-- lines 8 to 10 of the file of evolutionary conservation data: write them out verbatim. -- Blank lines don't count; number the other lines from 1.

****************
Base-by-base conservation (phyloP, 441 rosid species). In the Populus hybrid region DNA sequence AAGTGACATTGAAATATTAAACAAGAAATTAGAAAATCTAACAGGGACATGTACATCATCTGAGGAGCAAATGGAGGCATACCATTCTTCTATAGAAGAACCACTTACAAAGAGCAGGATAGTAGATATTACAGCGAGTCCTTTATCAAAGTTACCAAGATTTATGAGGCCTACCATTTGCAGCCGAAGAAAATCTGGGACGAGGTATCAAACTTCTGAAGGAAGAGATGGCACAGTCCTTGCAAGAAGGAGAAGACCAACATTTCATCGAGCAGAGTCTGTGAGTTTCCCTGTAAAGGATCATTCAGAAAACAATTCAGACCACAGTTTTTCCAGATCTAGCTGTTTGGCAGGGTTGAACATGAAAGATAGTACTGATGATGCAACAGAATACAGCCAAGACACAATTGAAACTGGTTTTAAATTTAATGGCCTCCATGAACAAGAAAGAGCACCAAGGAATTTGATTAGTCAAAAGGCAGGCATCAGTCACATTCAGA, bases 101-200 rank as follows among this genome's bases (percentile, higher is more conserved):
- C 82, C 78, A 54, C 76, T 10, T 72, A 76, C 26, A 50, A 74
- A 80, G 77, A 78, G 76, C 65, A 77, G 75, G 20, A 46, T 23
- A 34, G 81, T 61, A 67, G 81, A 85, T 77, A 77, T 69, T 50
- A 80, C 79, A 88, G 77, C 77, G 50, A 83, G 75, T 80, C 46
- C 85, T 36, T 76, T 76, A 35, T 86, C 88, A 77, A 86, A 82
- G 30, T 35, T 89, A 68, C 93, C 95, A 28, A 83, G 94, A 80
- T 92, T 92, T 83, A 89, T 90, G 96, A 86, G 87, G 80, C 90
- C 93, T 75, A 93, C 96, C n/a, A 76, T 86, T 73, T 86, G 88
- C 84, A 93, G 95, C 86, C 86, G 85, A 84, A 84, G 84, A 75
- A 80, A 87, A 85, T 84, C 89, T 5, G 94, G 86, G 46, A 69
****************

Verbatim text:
- T 92, T 92, T 83, A 89, T 90, G 96, A 86, G 87, G 80, C 90
- C 93, T 75, A 93, C 96, C n/a, A 76, T 86, T 73, T 86, G 88
- C 84, A 93, G 95, C 86, C 86, G 85, A 84, A 84, G 84, A 75